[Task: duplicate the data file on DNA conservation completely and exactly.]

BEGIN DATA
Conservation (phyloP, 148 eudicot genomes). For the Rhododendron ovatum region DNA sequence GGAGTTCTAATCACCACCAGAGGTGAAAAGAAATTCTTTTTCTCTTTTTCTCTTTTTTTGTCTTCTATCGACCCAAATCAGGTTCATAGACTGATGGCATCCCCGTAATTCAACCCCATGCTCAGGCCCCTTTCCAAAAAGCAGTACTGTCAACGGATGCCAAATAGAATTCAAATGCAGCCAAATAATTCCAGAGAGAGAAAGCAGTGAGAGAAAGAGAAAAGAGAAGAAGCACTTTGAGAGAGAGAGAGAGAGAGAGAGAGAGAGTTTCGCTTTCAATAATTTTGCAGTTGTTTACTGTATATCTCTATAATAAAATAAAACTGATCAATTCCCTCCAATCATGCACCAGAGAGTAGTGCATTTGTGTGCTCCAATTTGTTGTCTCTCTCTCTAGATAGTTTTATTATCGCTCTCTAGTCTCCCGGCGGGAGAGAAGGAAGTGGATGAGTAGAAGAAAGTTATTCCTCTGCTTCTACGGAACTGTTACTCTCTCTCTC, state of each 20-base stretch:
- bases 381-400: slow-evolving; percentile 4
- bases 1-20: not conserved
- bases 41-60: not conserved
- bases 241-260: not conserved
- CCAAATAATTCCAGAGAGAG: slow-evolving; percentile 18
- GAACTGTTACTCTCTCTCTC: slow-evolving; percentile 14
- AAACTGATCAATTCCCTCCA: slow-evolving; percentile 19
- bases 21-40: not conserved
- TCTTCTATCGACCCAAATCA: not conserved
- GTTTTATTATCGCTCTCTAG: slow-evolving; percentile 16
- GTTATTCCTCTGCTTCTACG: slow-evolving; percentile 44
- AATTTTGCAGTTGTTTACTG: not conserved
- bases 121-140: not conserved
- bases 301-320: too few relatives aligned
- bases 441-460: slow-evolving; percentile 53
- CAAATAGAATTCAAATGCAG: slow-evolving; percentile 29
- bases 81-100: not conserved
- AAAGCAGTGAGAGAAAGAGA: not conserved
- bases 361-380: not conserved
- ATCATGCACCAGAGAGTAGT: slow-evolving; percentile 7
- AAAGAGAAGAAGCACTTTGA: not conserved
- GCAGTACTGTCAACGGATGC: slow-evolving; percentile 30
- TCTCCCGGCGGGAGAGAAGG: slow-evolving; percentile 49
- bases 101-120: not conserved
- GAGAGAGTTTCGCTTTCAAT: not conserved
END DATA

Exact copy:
Conservation (phyloP, 148 eudicot genomes). For the Rhododendron ovatum region DNA sequence GGAGTTCTAATCACCACCAGAGGTGAAAAGAAATTCTTTTTCTCTTTTTCTCTTTTTTTGTCTTCTATCGACCCAAATCAGGTTCATAGACTGATGGCATCCCCGTAATTCAACCCCATGCTCAGGCCCCTTTCCAAAAAGCAGTACTGTCAACGGATGCCAAATAGAATTCAAATGCAGCCAAATAATTCCAGAGAGAGAAAGCAGTGAGAGAAAGAGAAAAGAGAAGAAGCACTTTGAGAGAGAGAGAGAGAGAGAGAGAGAGAGTTTCGCTTTCAATAATTTTGCAGTTGTTTACTGTATATCTCTATAATAAAATAAAACTGATCAATTCCCTCCAATCATGCACCAGAGAGTAGTGCATTTGTGTGCTCCAATTTGTTGTCTCTCTCTCTAGATAGTTTTATTATCGCTCTCTAGTCTCCCGGCGGGAGAGAAGGAAGTGGATGAGTAGAAGAAAGTTATTCCTCTGCTTCTACGGAACTGTTACTCTCTCTCTC, state of each 20-base stretch:
- bases 381-400: slow-evolving; percentile 4
- bases 1-20: not conserved
- bases 41-60: not conserved
- bases 241-260: not conserved
- CCAAATAATTCCAGAGAGAG: slow-evolving; percentile 18
- GAACTGTTACTCTCTCTCTC: slow-evolving; percentile 14
- AAACTGATCAATTCCCTCCA: slow-evolving; percentile 19
- bases 21-40: not conserved
- TCTTCTATCGACCCAAATCA: not conserved
- GTTTTATTATCGCTCTCTAG: slow-evolving; percentile 16
- GTTATTCCTCTGCTTCTACG: slow-evolving; percentile 44
- AATTTTGCAGTTGTTTACTG: not conserved
- bases 121-140: not conserved
- bases 301-320: too few relatives aligned
- bases 441-460: slow-evolving; percentile 53
- CAAATAGAATTCAAATGCAG: slow-evolving; percentile 29
- bases 81-100: not conserved
- AAAGCAGTGAGAGAAAGAGA: not conserved
- bases 361-380: not conserved
- ATCATGCACCAGAGAGTAGT: slow-evolving; percentile 7
- AAAGAGAAGAAGCACTTTGA: not conserved
- GCAGTACTGTCAACGGATGC: slow-evolving; percentile 30
- TCTCCCGGCGGGAGAGAAGG: slow-evolving; percentile 49
- bases 101-120: not conserved
- GAGAGAGTTTCGCTTTCAAT: not conserved